Time holds the key
It is a captivating premise— of how our bodies are so spectacularly skilled in preserving balance. When our body’s temperature, for example, increases we sweat to cool down. When our blood pressure levels, likewise, drop, our heart rallies to recompense the shortfall. Everything — from blood pressure to brain function — fluctuates rhythmically with the cycles of the sun, moon and the seasons. Such old insights are yielding new, also newer, strategies in contemporary medical practice — the planned use of time in treatment, or what is called chronotherapy.
Chronotherapy is nothing but listening to our body’s natural rhythms to making treatment more effective, also less toxic. Take, for instance, asthma, which takes its victim on a bumpy ride, during the night.
This is one primary reason why asthmatics should aim to keep a stable level of medicine in their blood, day and night. New time-centric studies suggest that a high, slow-release dose of asthmatic medications can be just as safe as multiple small doses.
Chronotherapy is allied to studying and analysing our inner ‘time-piece,’ or bio-clock, that runs us all— especially in consonance with our sleep-wake cycle, regulation of body temperature, tolerance to pain, sensitivity to medications, hormonal levels, or emotional variations during new and full moon nights, among other factors. Yet another classical illustration of the process is jet-lag. A similar spectacle takes place in plants, too.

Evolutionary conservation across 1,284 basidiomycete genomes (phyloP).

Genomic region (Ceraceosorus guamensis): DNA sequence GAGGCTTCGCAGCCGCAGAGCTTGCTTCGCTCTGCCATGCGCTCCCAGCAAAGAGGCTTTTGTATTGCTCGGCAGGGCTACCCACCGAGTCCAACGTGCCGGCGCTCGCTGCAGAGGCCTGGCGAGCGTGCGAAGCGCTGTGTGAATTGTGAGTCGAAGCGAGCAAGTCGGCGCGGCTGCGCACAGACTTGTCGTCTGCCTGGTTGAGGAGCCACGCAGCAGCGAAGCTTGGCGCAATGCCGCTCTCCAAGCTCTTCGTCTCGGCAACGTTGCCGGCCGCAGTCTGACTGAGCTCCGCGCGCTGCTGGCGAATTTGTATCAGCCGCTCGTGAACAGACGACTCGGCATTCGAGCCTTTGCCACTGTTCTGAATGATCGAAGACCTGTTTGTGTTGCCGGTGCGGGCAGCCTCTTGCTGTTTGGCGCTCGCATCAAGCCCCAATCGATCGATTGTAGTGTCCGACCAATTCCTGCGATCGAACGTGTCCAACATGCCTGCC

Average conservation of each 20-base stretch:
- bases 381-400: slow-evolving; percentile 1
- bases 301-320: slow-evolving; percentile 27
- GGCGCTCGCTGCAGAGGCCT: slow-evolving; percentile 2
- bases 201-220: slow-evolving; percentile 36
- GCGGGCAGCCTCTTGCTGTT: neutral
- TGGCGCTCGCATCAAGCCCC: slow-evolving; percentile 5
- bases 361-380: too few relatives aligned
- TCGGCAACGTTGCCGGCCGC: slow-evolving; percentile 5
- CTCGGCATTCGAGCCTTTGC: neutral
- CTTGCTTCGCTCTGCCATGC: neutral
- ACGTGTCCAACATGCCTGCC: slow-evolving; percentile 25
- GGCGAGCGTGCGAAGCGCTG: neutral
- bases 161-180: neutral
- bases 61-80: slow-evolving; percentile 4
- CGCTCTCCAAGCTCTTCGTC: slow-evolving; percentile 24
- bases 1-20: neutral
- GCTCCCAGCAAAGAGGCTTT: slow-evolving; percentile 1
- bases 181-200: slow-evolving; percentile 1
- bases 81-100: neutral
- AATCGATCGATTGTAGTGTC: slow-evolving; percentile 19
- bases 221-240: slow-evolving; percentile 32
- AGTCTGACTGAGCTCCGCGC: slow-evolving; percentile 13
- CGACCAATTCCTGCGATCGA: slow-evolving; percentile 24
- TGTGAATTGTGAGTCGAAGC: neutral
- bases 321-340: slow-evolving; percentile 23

Picture this: leaves that rise and fall, petals that open and close, including myriad functions that drive chemical changes, along with photosynthesis and reproduction — in other words, the mechanism of flowering.
What drives the bio-clock has enthralled us from the time of Aristotle. Just think of it —every cadence of the bio-clock rises and falls with ‘computerised’ regularity and as-yet-undiscovered sense of equilibrium. So delicate is this balance that a bio-clock that goes awry, not only in its wake-sleep cycle, but also by way of its full day-night pattern, can cause health problems, including depression.
The best part: the clock is always ticking and yet we do not hear it. This only reflects the fact that our senses can perceive not just our bodily cycles, but also the ups and downs in our environment. It provides us with a fine sense of time, also timing, to managing, functioning and navigating resourcefully through life and career